The Lumber Room : Unimagined Treasures

A third gallery space on the first floor of York City Art Gallery is given over to the Artist in Residence. The first artist appointed to this task at the newly reopened Gallery is Mark Hearld and I really loved his choice of topic.

LR sign

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Matthew Darbyshire and The W.A. Ismay Collection at The Hepworth, Wakefield


The Hepworth Gallery by the River Calder in Wakefield

On Thursday I revisited The Hepworth Gallery in Wakefield. I went back specifically to see the Matthew Darbyshire installation of pots juxtaposed with modern white goods in Gallery 10. Unfortunately this exhibition closes today but the pots, which belong to the York Art Gallery collection, will be back in a special new gallery to be created at York when the museum reopens in 2015.

With my new-found appreciation of studio pottery I was looking forward to seeing this exhibition. I was not disappointed.

Hepworth poster

This fascinating project brings together one of Britain’s most exciting contemporary artists, Matthew Darbyshire, with one of the world’s most significant assemblages of post-war studio pottery, the W.A. Ismay Collection.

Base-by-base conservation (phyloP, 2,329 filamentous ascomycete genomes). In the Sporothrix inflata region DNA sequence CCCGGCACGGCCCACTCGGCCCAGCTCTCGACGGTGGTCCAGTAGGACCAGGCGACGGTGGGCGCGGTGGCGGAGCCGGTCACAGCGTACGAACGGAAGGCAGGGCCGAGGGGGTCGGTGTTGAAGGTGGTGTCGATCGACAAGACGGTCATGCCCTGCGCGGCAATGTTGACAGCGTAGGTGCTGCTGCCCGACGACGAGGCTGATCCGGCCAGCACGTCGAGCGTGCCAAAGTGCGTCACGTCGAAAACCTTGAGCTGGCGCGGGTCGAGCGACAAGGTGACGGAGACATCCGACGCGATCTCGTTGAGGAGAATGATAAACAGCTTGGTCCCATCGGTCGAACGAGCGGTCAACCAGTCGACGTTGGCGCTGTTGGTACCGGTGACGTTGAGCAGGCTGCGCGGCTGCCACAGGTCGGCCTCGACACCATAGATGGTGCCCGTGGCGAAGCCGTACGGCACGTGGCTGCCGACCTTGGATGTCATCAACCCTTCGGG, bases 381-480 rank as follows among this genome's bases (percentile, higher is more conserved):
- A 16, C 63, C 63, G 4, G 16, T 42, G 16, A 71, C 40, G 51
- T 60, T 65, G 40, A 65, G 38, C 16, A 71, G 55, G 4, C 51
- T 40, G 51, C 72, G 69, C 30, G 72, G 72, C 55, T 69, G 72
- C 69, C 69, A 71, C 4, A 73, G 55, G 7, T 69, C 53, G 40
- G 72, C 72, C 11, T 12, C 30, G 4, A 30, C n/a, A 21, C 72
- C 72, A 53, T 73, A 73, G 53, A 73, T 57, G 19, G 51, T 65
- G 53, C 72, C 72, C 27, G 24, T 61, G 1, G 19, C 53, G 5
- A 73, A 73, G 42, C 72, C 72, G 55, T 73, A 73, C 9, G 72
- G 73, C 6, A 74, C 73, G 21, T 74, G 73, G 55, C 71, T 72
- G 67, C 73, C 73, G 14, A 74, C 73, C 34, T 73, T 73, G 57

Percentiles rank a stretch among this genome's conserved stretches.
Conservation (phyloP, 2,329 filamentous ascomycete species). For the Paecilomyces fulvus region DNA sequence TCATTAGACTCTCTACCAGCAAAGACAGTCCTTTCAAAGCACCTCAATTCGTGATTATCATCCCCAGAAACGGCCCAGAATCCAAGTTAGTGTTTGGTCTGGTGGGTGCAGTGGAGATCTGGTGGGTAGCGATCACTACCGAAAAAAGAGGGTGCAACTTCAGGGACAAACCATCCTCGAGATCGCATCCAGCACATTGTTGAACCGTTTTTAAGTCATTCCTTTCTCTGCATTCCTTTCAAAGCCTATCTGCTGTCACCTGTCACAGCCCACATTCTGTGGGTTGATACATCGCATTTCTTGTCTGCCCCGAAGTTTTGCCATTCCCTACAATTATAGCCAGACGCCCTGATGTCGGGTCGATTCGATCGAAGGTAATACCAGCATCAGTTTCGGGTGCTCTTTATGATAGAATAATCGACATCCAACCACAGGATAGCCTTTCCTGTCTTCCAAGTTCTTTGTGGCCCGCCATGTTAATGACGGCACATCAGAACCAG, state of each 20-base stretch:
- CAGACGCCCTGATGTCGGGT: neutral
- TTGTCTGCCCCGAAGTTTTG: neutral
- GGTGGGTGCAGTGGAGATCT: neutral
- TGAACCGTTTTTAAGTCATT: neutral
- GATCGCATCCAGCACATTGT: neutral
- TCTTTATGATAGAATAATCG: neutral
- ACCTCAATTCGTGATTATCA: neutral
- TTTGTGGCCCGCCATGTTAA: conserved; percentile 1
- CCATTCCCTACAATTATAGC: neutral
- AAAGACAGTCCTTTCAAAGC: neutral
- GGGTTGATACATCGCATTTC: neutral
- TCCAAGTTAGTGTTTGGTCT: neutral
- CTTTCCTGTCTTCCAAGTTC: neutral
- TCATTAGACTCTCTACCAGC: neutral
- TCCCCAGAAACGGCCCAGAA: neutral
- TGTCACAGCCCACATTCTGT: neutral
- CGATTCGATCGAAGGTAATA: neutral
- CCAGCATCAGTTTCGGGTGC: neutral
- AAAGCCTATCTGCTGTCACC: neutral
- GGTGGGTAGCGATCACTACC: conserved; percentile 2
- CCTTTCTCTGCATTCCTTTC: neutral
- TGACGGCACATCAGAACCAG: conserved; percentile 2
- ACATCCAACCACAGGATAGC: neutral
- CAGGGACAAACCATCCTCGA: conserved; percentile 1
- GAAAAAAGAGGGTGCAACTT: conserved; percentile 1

Ismay 2

Librarian and collector William Alfred Ismay (1910-2001) lived in Wakefield his whole life. From 1955 he began to collect pieces by some of the most renowned makers of studio pottery from Hans Coper and Shoji Hamada to works by local Yorkshire potters, Barbara Cass and Joan Hotchin, alongside lesser known ceramicists.

His extraordinary collection of 3,600 items, by 500 makers, covered all the available surfaces of his small terraced house in Wakefield. This extraordinary collection offers an insight into the compulsive and systematic habits and protocols of a unique and unusual collector.” [Introduction from The Hepworth website]

Ismay and TV

Contemporary installation artist Matthew Darbyshire assembled the display based on the floor plan and the furniture or kind of furniture that Ismay would have owned in his Wakefield terraced home; he added modern streamlined household white goods as a contrast to the handmade ceramics and he used just 700 of the total of 3,600 pots from Ismay’s collection. In addition a flat screen TV shows a loop of original motion picture clips that Darbyshire has put together on the themes of man and machines and dance including hip-hop and other natural human movement contrasting the manmade with machines and technology.

And here is my selection of pots (mostly teapots) :

With Coloseum

Includes a Roman Colosseum ‘pot’

Teapots 1

Teapots 2

Teapots 3

Teapots 4

Teapots 5

Teapots 6

Teapots 7

Teapots 8

Teapots 9

Nice pot

Viewing the pots made you really want to pick them up so luckily there was a small selection of pots that you were allowed to feel and examine and another TV loop of potters talking about their first meetings with Bill Ismay.


You may pick up these pots

See how Matthew Darbyshire put it all together here :

And here is Down By The Dougie’s view of “Lots of Pots” and more photos.